Imagine what kind of organization would adopt the following resolutions: to oppose state and local referenda and statutes restricting the civil rights of gays; to support the use of fetal tissue for the purpose of life-saving or life-enhancing(!) research; to advocate a single-payer system as the most likely means of fulfilling the principles articulated in past Organization resolutions on health care reform; to call upon our federal, state, and local governments to adopt legislation that will afford partners in committed lesbian and gay relationships the means of legally acknowledging such relationships; to support passage of legislation such as the omnibus Women’s Health Equity Act. Reading these and similar resolutions, you would probably suppose that the organization is the National Organization for Women, or, more likely, the Reform Democratic Club of the Upper West Side of Manhattan. You might not guess the Union of American Hebrew Congregations, that is, the national organization of Reform Judaism in the United States, but this is indeed the organization in question, and the above resolutions stem from its 1993 biennial meeting, as reported in the Spring 1994 issue of Reform Judaism.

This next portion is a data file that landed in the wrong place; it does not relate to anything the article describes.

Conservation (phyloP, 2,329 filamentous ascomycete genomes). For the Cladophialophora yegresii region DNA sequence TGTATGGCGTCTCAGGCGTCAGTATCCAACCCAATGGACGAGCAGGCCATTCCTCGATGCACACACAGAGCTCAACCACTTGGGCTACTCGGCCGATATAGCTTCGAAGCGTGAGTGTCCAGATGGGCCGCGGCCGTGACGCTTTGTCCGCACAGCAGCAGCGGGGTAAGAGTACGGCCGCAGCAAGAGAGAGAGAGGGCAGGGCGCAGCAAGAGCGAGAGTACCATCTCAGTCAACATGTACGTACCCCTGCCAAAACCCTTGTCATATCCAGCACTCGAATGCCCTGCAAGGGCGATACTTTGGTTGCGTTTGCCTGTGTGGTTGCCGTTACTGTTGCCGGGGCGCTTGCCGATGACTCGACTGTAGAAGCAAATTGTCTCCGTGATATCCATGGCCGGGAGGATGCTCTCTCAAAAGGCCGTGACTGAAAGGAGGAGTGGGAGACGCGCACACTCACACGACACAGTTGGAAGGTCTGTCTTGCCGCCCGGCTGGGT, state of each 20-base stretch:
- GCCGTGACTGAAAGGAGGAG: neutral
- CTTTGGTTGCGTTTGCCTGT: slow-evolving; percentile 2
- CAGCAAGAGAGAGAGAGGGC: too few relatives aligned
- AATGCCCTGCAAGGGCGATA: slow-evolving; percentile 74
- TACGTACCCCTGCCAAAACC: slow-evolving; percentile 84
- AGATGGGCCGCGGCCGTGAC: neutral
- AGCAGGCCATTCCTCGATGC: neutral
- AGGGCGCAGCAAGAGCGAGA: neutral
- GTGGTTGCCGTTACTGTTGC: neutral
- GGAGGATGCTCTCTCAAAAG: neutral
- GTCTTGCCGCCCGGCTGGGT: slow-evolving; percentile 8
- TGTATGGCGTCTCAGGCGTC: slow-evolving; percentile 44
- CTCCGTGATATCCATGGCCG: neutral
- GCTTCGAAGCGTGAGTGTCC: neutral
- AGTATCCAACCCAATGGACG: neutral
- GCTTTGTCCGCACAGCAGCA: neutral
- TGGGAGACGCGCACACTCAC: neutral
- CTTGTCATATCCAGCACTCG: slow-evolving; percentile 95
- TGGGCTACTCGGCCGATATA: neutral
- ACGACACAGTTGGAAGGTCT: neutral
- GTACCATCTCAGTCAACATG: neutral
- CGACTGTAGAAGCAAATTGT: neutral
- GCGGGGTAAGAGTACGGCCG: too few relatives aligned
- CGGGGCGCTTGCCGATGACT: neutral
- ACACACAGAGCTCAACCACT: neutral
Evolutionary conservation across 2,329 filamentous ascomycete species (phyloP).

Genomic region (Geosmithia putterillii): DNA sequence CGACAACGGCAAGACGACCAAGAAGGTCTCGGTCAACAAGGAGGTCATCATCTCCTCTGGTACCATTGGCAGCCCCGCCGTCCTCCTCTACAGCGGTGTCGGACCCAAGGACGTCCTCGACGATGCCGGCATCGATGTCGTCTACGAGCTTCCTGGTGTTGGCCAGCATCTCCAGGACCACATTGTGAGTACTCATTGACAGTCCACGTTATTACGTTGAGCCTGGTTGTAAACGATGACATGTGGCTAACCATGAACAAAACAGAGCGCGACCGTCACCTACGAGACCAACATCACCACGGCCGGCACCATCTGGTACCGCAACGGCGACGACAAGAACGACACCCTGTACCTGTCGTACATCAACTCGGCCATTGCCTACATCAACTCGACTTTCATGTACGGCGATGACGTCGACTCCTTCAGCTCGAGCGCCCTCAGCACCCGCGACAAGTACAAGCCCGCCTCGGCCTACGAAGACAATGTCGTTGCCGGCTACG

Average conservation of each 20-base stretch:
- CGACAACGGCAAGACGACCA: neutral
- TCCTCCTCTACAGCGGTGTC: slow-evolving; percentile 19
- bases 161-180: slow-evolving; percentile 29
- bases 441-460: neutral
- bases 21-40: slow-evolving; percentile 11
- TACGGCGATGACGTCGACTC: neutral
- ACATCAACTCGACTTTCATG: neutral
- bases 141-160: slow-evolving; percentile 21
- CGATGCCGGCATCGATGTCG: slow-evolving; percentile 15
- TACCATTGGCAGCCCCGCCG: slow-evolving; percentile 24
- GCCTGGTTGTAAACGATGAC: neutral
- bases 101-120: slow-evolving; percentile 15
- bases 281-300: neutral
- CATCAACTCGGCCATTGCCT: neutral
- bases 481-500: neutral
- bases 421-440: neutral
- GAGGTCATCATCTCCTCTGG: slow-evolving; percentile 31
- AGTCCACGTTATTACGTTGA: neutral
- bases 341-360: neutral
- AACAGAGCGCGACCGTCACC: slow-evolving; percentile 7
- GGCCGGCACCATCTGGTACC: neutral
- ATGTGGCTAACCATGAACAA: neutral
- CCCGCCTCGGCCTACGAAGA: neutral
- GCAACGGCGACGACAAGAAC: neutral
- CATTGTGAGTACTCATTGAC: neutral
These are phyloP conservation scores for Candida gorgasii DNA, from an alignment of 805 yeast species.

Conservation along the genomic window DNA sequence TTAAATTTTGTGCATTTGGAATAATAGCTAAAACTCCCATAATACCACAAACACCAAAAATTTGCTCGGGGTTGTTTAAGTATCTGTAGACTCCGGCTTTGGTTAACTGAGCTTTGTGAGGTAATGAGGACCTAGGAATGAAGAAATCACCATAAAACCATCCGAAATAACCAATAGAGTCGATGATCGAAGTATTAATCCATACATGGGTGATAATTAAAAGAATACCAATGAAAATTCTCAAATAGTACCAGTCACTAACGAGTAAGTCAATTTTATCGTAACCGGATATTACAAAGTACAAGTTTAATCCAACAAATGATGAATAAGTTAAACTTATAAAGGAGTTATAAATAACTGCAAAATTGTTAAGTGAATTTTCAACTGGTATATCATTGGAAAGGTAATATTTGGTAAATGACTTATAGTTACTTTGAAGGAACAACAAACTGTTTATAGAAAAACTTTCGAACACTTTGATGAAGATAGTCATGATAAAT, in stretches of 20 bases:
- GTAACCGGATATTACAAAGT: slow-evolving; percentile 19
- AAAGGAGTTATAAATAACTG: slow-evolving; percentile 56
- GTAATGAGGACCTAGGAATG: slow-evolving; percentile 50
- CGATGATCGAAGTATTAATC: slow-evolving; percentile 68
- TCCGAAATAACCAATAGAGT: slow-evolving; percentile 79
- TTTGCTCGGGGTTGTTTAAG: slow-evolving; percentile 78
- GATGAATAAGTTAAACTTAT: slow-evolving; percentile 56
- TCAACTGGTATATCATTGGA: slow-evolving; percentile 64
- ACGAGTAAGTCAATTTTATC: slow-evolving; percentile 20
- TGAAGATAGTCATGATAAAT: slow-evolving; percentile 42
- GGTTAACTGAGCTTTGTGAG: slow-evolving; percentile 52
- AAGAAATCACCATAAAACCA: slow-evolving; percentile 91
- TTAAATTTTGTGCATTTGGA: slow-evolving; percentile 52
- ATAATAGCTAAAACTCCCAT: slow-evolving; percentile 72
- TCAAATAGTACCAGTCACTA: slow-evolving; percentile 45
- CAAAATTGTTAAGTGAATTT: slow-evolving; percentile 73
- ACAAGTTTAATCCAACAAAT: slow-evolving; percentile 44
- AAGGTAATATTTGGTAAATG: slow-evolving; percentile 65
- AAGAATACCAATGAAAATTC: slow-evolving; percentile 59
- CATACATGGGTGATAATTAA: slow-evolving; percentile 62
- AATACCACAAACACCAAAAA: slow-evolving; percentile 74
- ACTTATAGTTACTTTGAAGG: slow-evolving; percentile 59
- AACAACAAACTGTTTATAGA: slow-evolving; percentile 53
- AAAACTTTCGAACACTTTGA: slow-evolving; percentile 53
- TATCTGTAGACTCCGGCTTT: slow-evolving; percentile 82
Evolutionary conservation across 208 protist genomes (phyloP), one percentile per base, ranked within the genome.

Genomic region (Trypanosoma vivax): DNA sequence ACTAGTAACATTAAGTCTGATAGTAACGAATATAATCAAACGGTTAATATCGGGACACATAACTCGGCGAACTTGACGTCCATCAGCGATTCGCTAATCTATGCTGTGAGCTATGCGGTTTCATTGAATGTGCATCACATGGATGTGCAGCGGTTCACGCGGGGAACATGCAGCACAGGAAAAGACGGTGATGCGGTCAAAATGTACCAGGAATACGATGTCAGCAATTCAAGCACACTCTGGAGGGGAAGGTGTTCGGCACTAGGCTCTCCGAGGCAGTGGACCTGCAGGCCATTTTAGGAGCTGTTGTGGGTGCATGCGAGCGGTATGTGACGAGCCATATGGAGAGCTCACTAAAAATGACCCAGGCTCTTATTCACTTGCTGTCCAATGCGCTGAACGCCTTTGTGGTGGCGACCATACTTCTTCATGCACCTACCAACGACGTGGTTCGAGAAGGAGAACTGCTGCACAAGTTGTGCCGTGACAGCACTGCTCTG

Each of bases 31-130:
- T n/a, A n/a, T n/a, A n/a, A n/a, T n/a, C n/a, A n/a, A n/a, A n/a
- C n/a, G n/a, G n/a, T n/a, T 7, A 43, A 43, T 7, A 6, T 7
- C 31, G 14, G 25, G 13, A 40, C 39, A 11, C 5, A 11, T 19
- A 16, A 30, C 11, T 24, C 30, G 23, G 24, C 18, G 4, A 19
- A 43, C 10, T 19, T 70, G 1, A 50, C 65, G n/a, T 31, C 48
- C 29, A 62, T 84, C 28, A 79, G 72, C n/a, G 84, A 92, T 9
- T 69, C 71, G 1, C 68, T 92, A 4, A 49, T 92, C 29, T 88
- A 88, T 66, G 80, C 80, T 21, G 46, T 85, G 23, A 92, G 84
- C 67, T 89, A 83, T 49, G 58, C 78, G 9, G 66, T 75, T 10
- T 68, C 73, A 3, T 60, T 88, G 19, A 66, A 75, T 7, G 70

The other resolutions—for religious pluralism in Israel, support for the Israel-PLO declaration of principles, appeal to commute Jonathan Pollard’s sentence to time served, support for synagogues, and the like—represent more or less mainstream positions that are particular to Jewish organizations. Reading them, you would not mistake your location.

But when the Jewish community gets together in its national organizations, the more one floats toward the mainstream, the less distinctively Jewish the agenda becomes. Take, for example, the National Jewish Community Relations Advisory Council (NJCRAC). It is made up of representatives of most of the Jewish Community Federations throughout the United States as well as of the American Jewish Committee, American Jewish Congress, B’nai B’rith/Anti-Defamation League, Hadassah, Jewish Labor Committee, Jewish War Veterans, National Council of Jewish Women, Union of American Hebrew Congregations, Union of Orthodox Jewish Congregations of America, United Synagogue of Conservative Judaism, Women’s American ORT—pretty much everybody within the wall-to-wall organizational framework of American Jewry. So what do they talk about? Well—not religion.